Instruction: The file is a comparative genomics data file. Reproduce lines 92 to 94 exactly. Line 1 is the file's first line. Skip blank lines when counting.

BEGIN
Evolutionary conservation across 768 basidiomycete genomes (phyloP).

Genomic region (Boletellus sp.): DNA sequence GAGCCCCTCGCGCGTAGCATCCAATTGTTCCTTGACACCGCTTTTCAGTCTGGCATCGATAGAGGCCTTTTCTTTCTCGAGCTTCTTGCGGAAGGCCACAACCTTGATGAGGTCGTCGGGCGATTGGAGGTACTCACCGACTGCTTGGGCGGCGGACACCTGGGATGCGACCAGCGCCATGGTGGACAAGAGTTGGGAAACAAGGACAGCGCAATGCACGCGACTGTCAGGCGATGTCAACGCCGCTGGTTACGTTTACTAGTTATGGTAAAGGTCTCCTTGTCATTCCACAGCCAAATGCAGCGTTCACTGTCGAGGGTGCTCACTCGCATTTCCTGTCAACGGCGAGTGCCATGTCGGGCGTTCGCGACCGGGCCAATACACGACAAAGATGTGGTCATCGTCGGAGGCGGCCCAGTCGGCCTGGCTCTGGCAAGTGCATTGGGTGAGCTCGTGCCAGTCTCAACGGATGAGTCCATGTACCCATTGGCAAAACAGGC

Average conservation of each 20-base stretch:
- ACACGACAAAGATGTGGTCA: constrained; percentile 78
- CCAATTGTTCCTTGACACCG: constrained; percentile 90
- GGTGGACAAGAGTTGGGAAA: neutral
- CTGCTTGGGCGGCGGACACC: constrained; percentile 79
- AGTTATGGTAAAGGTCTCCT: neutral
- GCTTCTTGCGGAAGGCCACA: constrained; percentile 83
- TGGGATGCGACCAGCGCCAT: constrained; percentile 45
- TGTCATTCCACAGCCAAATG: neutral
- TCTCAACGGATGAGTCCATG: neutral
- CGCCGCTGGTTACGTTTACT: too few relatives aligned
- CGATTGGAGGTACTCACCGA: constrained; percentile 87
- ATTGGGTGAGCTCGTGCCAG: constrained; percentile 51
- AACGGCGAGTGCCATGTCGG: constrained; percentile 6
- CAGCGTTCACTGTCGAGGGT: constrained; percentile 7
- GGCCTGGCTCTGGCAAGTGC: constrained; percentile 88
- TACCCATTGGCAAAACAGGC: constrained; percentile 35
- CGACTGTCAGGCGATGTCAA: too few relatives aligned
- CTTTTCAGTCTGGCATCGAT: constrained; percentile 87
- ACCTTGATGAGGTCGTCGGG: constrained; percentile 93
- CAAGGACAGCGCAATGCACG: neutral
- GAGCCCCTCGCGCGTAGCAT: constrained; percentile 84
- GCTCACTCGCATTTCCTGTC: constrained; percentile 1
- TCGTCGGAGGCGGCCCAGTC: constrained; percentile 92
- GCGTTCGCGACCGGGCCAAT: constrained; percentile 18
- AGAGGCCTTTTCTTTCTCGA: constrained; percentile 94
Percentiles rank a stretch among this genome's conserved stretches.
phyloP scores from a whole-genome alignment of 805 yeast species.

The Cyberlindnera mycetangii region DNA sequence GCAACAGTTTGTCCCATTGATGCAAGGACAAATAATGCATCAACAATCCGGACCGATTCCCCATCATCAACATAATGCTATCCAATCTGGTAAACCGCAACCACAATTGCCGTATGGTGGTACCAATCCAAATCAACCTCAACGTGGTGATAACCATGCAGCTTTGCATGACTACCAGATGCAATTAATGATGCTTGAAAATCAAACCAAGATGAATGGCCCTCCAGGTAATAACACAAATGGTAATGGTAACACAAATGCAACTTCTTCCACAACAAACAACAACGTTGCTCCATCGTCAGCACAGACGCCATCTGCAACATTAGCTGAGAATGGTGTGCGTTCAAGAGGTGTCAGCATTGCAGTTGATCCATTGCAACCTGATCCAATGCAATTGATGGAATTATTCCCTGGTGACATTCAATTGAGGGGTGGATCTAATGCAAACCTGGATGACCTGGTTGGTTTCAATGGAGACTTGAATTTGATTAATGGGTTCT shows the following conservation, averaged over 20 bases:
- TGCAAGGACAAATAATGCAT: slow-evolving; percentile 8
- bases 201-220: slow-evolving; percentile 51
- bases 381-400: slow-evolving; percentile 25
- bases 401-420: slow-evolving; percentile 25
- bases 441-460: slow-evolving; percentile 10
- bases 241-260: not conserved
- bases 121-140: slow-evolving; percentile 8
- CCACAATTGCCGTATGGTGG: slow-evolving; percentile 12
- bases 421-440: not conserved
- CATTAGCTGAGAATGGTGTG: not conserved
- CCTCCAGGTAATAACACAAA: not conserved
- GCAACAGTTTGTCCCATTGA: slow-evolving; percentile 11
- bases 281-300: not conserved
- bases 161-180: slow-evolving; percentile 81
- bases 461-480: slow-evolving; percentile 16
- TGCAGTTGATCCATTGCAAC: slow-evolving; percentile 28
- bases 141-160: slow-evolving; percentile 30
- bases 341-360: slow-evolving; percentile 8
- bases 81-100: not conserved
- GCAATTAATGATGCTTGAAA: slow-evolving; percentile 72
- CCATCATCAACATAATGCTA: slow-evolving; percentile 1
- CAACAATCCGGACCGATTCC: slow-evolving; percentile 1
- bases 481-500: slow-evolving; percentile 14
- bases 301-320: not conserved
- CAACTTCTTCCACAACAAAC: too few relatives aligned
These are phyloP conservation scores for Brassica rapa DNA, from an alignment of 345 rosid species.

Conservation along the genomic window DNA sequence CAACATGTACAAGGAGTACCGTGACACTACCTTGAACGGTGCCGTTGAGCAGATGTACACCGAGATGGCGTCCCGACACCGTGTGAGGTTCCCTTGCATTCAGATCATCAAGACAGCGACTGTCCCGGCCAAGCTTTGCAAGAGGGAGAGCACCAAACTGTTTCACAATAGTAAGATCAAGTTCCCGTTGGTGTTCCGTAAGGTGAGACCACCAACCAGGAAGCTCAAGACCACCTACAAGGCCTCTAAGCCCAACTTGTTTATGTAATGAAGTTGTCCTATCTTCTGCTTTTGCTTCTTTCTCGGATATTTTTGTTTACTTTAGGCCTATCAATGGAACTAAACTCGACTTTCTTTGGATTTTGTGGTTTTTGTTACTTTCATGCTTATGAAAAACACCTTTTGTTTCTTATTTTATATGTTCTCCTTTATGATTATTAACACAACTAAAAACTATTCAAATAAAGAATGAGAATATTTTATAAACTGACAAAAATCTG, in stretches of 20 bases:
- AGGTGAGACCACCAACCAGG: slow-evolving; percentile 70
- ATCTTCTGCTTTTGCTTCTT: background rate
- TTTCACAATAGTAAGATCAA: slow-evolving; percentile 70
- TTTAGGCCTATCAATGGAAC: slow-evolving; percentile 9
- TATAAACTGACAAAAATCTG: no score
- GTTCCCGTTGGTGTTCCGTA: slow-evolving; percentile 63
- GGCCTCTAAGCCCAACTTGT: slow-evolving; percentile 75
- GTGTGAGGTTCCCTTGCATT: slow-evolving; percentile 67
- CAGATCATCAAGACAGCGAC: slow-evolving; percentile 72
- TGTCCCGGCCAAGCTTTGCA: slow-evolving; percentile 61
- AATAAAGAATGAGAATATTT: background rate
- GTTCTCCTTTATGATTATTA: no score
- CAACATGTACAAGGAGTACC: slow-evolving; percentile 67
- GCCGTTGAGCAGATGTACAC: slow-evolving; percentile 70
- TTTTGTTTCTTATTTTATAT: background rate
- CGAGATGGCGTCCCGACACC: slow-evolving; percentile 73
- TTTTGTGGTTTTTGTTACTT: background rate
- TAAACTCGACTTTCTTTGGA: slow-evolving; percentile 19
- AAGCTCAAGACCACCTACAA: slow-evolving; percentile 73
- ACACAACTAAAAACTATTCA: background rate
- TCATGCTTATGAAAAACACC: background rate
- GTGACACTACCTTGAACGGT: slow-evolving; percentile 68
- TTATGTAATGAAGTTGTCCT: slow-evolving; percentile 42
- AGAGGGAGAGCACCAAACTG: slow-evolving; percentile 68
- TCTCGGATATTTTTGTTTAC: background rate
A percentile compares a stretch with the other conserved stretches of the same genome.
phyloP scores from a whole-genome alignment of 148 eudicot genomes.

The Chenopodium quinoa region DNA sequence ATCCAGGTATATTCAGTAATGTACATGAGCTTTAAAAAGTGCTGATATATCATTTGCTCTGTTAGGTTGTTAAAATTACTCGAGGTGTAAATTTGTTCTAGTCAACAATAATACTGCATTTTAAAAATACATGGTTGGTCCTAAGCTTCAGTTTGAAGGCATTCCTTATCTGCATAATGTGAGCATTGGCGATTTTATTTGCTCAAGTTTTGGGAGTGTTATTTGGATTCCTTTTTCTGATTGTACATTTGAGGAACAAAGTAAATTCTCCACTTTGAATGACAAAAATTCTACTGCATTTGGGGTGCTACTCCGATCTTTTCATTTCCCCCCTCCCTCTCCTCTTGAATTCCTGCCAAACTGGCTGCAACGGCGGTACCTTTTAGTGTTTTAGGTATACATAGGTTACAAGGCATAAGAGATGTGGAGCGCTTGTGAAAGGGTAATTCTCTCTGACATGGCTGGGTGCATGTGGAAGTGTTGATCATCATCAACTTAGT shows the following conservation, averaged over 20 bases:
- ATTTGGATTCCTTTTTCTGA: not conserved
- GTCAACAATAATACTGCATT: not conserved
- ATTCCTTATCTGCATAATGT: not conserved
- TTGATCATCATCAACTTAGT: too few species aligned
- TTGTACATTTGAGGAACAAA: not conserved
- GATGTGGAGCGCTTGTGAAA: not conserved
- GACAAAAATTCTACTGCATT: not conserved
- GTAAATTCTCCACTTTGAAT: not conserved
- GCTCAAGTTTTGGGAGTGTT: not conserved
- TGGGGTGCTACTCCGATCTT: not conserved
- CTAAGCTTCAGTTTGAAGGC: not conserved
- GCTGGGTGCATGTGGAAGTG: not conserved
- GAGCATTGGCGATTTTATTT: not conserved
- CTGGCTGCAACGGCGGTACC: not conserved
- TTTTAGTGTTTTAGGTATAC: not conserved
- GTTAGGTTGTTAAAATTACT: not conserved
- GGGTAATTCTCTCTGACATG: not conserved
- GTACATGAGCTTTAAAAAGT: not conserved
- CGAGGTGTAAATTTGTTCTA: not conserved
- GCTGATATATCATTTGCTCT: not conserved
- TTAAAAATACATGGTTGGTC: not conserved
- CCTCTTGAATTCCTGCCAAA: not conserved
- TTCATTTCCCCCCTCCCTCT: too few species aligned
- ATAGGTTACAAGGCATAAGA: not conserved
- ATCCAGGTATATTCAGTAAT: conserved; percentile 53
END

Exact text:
- GATGTGGAGCGCTTGTGAAA: not conserved
- GACAAAAATTCTACTGCATT: not conserved
- GTAAATTCTCCACTTTGAAT: not conserved